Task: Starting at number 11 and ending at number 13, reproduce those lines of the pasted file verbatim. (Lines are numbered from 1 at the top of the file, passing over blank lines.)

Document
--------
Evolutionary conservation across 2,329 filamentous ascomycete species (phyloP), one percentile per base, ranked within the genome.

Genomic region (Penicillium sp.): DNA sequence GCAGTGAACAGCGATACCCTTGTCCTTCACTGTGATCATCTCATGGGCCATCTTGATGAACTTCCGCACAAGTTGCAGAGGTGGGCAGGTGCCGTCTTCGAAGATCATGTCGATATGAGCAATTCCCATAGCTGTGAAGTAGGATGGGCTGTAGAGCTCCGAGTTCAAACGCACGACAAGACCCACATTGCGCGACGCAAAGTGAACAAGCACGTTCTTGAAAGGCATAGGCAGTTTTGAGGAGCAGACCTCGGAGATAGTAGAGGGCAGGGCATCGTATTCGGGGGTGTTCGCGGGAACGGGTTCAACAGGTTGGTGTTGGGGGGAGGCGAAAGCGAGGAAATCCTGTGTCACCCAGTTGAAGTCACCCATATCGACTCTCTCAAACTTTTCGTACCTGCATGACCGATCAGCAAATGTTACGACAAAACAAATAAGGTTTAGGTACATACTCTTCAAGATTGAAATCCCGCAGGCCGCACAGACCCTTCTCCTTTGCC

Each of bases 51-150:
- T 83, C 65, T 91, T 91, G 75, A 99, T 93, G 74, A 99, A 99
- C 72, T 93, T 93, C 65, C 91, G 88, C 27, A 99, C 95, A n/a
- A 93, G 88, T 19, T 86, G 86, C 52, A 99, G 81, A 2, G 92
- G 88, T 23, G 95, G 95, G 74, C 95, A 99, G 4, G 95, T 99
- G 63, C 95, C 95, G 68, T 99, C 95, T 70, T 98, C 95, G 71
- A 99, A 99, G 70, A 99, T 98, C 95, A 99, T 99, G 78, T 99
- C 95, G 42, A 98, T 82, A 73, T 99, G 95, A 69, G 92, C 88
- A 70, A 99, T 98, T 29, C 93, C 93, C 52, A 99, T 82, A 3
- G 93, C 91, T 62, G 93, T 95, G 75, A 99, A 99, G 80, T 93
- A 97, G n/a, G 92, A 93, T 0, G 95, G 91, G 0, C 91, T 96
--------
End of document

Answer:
- A 70, A 99, T 98, T 29, C 93, C 93, C 52, A 99, T 82, A 3
- G 93, C 91, T 62, G 93, T 95, G 75, A 99, A 99, G 80, T 93
- A 97, G n/a, G 92, A 93, T 0, G 95, G 91, G 0, C 91, T 96